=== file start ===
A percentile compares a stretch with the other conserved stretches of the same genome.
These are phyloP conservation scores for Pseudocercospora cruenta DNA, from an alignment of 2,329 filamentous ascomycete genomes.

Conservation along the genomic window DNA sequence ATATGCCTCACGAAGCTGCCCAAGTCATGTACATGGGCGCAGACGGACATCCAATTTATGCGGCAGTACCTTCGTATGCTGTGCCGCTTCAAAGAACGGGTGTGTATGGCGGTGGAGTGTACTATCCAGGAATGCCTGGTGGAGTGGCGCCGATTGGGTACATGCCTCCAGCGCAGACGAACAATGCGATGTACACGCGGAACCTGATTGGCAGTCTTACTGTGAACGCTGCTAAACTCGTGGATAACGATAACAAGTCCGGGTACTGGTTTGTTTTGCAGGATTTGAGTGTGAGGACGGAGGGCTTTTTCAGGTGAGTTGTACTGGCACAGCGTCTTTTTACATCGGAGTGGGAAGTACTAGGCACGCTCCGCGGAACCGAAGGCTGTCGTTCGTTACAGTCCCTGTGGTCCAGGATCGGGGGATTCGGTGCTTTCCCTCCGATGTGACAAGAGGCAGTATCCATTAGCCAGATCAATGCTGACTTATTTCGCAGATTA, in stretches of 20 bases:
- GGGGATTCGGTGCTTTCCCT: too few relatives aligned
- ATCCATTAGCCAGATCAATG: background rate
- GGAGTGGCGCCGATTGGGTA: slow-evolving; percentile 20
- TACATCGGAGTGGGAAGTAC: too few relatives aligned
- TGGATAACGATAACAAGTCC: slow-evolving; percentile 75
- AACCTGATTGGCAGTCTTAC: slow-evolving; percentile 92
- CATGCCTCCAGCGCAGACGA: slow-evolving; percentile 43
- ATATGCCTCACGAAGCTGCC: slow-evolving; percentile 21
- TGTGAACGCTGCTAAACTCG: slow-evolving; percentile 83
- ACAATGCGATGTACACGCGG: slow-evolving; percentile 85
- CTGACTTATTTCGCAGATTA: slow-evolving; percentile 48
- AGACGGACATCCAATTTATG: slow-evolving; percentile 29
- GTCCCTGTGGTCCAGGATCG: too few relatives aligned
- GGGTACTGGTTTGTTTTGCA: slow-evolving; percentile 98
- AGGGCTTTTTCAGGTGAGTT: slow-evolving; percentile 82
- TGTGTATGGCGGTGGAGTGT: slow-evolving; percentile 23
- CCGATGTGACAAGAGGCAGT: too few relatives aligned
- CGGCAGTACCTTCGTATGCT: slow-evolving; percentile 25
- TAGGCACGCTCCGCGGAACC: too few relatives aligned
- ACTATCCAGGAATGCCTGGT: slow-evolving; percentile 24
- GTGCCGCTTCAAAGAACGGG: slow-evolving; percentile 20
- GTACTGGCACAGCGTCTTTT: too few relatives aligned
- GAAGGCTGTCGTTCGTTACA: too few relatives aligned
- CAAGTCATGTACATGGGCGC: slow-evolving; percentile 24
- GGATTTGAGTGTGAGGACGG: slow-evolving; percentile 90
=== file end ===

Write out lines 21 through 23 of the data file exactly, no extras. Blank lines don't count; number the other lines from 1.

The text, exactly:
- CGGCAGTACCTTCGTATGCT: slow-evolving; percentile 25
- TAGGCACGCTCCGCGGAACC: too few relatives aligned
- ACTATCCAGGAATGCCTGGT: slow-evolving; percentile 24